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Fraud Watch: Actively Protecting Your Identity

Guest column submitted by U.S. Senator Mike Crapo

Credit bureaus serve a critical function in our financial system and have become a daily part of every American’s life.  Every day, these institutions intersect in people’s attempts to get credit cards, car loans, mortgages and other items.  Consumers may know about their involvement in their lives, such as when they directly request a credit report, but sometimes they may not, like when a company requests a background check to determine their eligibility for a cell phone.  The ability of Americans to easily access credit is one of the many things that make our economy and country the envy of the world.  It is also why the recent Equifax breach is so shocking and concerning. 

On September 7, Equifax, one of the country’s three largest credit reporting agencies, disclosed that approximately 143 million people had their names, Social Security numbers, birth dates, addresses, and in some cases driver’s license numbers compromised in a massive data breach.  As Chairman of the Senate Banking Committee, which has oversight of the credit bureaus, I called in former Equifax Chief Executive Officer Richard Smith to get answers to some of our many questions, such as why it took Equifax six weeks to disclose the breach publicly, why executives were trading during that time, what kind of cybersecurity measures the company employs and how the company intends to minimize harm to consumers and make them whole.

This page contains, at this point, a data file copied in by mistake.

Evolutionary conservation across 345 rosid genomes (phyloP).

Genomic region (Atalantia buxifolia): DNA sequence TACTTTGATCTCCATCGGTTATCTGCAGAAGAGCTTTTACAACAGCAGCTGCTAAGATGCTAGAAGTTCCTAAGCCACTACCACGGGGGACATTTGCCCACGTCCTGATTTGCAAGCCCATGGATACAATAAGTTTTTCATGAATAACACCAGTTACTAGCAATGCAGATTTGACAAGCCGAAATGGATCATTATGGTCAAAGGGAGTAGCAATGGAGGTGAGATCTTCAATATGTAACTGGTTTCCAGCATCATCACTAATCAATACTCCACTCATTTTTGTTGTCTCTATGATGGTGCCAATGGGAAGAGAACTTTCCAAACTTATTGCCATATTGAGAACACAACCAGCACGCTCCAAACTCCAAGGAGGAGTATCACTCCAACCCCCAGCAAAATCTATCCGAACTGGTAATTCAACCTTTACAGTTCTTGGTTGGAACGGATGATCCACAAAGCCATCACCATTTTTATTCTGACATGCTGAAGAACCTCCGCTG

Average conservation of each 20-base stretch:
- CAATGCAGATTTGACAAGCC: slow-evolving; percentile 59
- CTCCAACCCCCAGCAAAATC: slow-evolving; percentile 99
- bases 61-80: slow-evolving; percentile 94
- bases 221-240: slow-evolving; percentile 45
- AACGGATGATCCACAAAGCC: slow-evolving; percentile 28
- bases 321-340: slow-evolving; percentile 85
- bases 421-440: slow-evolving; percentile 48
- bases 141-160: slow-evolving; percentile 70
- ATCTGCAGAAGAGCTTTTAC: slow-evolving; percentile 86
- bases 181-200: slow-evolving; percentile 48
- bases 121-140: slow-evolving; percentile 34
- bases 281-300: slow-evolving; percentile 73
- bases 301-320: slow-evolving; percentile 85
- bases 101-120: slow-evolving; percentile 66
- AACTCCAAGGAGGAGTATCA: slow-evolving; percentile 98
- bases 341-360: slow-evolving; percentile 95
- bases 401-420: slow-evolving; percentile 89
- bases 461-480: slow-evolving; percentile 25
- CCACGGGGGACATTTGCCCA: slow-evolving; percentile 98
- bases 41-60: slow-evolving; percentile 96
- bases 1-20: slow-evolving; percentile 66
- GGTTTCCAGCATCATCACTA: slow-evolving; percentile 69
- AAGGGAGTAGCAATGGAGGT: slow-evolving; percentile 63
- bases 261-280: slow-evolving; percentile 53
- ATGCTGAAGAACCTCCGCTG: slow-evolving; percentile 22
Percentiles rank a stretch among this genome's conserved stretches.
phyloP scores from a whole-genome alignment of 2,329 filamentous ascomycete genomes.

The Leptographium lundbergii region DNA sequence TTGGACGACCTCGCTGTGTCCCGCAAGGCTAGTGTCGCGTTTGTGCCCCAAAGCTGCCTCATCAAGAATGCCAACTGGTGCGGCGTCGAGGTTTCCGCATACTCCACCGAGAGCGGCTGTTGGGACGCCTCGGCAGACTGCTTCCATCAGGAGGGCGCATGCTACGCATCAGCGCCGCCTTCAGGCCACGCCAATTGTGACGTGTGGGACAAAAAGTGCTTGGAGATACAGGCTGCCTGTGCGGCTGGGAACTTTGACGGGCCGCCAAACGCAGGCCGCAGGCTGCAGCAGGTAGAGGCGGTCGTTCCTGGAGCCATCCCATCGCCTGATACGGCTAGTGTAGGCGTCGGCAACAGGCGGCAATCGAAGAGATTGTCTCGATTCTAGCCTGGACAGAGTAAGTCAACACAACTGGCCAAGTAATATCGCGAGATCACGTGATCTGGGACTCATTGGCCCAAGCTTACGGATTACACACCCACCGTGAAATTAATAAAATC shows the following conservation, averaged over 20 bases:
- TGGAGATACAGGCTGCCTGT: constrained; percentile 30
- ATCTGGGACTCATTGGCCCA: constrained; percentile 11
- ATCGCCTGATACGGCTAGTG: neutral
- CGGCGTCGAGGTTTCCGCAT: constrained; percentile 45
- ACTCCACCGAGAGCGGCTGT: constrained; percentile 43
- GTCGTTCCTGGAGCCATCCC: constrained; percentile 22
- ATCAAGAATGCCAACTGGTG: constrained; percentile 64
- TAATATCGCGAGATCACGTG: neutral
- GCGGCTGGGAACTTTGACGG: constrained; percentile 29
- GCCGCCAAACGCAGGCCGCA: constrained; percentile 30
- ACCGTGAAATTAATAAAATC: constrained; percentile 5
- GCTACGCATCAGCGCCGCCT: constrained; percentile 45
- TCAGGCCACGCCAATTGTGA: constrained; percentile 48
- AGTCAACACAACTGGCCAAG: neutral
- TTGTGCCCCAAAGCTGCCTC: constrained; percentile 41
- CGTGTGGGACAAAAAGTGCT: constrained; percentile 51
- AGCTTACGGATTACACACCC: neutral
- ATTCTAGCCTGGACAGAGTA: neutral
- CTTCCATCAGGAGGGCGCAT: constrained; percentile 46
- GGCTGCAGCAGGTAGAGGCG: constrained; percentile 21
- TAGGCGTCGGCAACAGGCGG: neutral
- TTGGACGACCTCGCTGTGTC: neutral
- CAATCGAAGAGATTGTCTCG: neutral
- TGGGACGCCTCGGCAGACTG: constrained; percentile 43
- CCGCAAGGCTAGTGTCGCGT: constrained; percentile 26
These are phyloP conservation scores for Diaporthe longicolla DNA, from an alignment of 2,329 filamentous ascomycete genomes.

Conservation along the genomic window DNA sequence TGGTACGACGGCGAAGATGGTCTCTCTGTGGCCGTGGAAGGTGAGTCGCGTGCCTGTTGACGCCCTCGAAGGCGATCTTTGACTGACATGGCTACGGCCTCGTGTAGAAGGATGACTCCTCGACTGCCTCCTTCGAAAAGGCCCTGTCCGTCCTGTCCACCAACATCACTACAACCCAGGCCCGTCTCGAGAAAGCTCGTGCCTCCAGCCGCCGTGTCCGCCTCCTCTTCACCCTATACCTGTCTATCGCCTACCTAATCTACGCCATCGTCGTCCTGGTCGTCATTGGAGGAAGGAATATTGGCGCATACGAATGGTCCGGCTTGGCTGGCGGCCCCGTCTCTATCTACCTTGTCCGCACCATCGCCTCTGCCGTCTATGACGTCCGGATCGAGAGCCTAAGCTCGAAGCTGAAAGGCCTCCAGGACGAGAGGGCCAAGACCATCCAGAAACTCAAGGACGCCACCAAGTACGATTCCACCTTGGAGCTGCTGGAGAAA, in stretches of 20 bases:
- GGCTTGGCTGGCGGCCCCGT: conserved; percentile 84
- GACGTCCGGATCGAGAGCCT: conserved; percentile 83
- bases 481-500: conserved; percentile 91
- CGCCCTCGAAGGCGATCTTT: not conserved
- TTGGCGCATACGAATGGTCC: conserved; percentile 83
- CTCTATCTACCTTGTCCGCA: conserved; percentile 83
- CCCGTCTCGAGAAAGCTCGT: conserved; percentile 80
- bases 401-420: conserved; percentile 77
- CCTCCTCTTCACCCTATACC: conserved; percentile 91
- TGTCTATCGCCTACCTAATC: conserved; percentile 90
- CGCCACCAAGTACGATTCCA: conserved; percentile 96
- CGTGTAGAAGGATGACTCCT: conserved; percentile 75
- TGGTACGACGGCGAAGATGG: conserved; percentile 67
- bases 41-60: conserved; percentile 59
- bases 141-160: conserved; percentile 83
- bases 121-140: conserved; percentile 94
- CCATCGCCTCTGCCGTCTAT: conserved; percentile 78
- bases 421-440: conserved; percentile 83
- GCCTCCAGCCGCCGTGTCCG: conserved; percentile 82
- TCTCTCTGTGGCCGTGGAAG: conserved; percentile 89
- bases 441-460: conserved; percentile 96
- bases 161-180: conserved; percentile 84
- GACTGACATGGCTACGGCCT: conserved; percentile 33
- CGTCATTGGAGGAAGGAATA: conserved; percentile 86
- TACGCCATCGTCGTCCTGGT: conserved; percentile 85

Cybersecurity is one of the most pressing issues facing companies, consumers and governments alike, and is one of the biggest threats to our financial system.  The amount of data that the private industry and the government collect and store is very concerning.  Collecting such massive amounts of personal financial information creates an intrinsic vulnerability.  Congress will be having meaningful discussions about how to protect and limit access to it.

While those discussions are ongoing, Idahoans should take every precaution to secure their data and protect themselves in the wake of a breach.  First, you should find out if your information has been compromised by visiting the Equifax website.  If you have been affected, you can sign up for a fraud alert through Equifax.  Equifax has also announced free credit freezes through January, as well as a free lifetime service that will allow customers to lock and unlock their credit files.  I encourage you to explore these options to determine whether they are right for you, and continue to monitor your credit reports and bank accounts for any unusual activity in the meantime.

I also encourage you to take proactive steps toward protecting your privacy.  The Federal Trade Commission offers helpful tips on how to safeguard your personal information.  General advice includes knowing who you share information with; storing and disposing of your personal information securely, especially your Social Security number; asking questions before deciding to share your personal information; and maintaining appropriate security on your computers and other electronic devices.

In this digital age, it is almost virtually impossible to prevent entities from collecting and storing massive amounts of personal, private information.  We have seen that no one is immune when it comes to cyberattacks, and we all need to take the necessary steps to prioritize cybersecurity and resiliency.  Equifax is just the latest in a series of massive data breaches at major companies, demonstrating that more needs to be done to ensure customer information is protected.  Private and public entities must prioritize maintaining strong safeguards to protect any and all personally identifiable information of U.S. consumers.  Both must be held accountable for protecting and limiting access to that information.

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